There are two main ways to use the word: as an adjective followed by a noun (myriad reasons) and as a noun itself (a myriad of reasons).
While either form is considered acceptable by major dictionaries, the AP style frowns on the use of the noun form.
Every day writers and speakers face the perils of navigating the English language. While some have given up the fight and fire from the hip, others make an effort to improve their diction and follow conventional rules.
As you are here, I can assume that you are one of the latter. I applaud you.
The problem with English is that the language borrows shamelessly from other languages. Sometimes, it adapts to standard usage rules; other times, it adopts the forms from the original language, wreaking havoc for English language learners and native speakers alike.
At other times, general usage of a word changes, and the standard conventions follow suit or at least embrace this new usage as an acceptable alternative.
Many people are unsure how to use the word myriad properly. It’s a fun word and an excellent synonym for “many.” Here’s what you need to know to make proper use of the word.
What Does Myriad Mean?
The root of the etymology comes through the evolution of the word to the Greek form “myrias,” which means “ten thousand.” Therefore, a Greek soldier, reporting on an invasion force, might have used it in this manner:
There are over a myriad of Spartans at the gates.
However, that specific number has been substituted for a more general estimate in English, referring to a large quantity, number, or variety.
How Is “Myriad” Used?
Proper usage of myriad is a matter of fiery debate. There are two major camps, those that use the word as an adjective and those that prefer to use it as a noun.
Myriad as an Adjective
When used as an adjective, the word describes a noun. That means that it explains situations in which there are many somethings.
The gorgeous flowers in the field were myriad colors.
In other words, there are a wide variety of different colored flowers, although not necessarily ten thousand since the word no longer shares that meaning (although you can use it to indicate such an impressive quantity).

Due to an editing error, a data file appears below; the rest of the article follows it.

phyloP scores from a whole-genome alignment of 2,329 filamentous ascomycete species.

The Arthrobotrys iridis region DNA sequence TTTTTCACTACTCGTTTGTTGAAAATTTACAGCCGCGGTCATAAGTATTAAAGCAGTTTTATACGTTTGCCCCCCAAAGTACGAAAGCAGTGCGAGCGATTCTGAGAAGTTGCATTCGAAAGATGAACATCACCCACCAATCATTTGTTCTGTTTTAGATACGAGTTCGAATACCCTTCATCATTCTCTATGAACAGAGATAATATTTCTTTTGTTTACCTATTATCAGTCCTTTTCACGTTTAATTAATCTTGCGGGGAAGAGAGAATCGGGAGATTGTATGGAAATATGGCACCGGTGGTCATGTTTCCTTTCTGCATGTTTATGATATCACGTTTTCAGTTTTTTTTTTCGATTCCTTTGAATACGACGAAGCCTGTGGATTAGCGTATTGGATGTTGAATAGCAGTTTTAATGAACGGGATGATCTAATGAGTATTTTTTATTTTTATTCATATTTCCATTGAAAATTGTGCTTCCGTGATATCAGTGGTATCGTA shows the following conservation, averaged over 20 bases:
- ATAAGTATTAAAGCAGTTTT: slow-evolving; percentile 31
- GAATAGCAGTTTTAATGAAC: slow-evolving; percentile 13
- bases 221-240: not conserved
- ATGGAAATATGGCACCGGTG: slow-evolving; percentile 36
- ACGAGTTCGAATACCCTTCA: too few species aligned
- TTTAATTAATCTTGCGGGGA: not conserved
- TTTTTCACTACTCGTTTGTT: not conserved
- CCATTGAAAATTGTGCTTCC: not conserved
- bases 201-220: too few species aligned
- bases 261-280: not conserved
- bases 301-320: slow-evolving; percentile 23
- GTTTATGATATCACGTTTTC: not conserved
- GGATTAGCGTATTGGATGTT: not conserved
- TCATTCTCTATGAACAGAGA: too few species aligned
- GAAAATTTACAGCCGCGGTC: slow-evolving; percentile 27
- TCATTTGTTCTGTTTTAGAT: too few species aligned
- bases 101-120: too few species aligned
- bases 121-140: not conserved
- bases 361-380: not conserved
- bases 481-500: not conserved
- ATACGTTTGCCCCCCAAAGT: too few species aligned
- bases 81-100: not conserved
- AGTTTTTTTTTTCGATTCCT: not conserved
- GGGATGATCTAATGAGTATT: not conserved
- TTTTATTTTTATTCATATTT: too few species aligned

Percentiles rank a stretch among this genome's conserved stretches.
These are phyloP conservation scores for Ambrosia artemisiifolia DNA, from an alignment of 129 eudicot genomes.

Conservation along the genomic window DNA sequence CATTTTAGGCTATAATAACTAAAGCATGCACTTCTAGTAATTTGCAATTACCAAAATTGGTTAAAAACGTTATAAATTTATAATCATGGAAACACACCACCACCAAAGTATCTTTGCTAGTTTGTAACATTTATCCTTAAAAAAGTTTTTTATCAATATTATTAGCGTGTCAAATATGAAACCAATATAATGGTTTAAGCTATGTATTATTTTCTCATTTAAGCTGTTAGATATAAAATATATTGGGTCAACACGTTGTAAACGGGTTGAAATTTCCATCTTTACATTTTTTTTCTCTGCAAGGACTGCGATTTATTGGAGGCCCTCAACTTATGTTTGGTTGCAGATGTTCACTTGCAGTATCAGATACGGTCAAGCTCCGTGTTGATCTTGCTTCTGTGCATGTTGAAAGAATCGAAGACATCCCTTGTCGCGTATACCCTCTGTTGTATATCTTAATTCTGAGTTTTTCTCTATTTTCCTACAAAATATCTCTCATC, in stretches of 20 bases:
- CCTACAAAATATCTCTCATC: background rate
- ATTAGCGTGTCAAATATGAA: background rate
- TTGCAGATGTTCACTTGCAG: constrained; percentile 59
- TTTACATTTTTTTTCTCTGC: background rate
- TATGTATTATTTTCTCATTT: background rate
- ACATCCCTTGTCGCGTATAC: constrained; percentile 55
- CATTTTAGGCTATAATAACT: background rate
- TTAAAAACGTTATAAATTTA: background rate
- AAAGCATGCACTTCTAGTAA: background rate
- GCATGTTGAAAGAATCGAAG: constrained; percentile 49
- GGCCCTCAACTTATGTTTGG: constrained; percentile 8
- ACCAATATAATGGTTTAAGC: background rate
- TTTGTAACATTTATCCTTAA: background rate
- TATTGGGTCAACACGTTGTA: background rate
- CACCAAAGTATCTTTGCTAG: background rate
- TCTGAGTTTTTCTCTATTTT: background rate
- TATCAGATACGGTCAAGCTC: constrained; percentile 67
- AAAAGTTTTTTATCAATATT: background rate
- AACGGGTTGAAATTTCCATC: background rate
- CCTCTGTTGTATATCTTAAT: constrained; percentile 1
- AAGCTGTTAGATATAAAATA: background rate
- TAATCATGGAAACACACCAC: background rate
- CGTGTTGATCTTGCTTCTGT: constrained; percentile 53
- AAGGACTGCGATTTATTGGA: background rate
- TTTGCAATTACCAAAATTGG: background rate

I lay on my back, enjoying the panorama of myriad stars winking overhead.
In this case, there may well be over ten thousand stars overhead. If not, this is still acceptable since the word now means large quantities.
Greg stared at the myriad toys littering his room and sighed; it was going to take forever to clean his room.
Myriad as a Noun
While the word’s meaning is still the same, using myriad as a noun requires a different construction, most commonly phrased to say there are a large number of somethings.
Here are some instances of this usage:
Wylia had a myriad of job offers after she sent out her applications.
The meaning is still the same: she received many, many offers. The form is different because now the word functions as a different part of speech.
A myriad of people showed up in front of the government building to protest the new bill proposal.
There aren’t just a few people holding signs here; this is a significant turnout.
When the clouds parted, a myriad of stars was visible in the night sky.
Note: when used in this way, you may also see a myriad stars instead. However, when I wrote that, my grammar-check disapproved of it.
It is, however, acceptable to make the word plural and say myriads of stars.
What is the Proper Usage of “Myriad?”
Both uses are so common that either usage is generally acceptable. To wit, you can use whichever construction makes you happy!
However, a few critical caveats may influence which form you choose.
While most official writing styles do not seem to mind whether you use myriad as an adjective or a noun, the AP (American Press) style expects you to use the adjective form. This is a rare instance where an official source designates a clear preference.
Otherwise, both forms have appeared in well-respected classic literature and bibles, so there are many important advocates in each camp.
If you use the noun form (a myriad of), you may find yourself more likely to face the grammar police; however, this is ironic because that form’s earliest recorded appearance was 200 years earlier than the adjective form!
You just can’t please some people.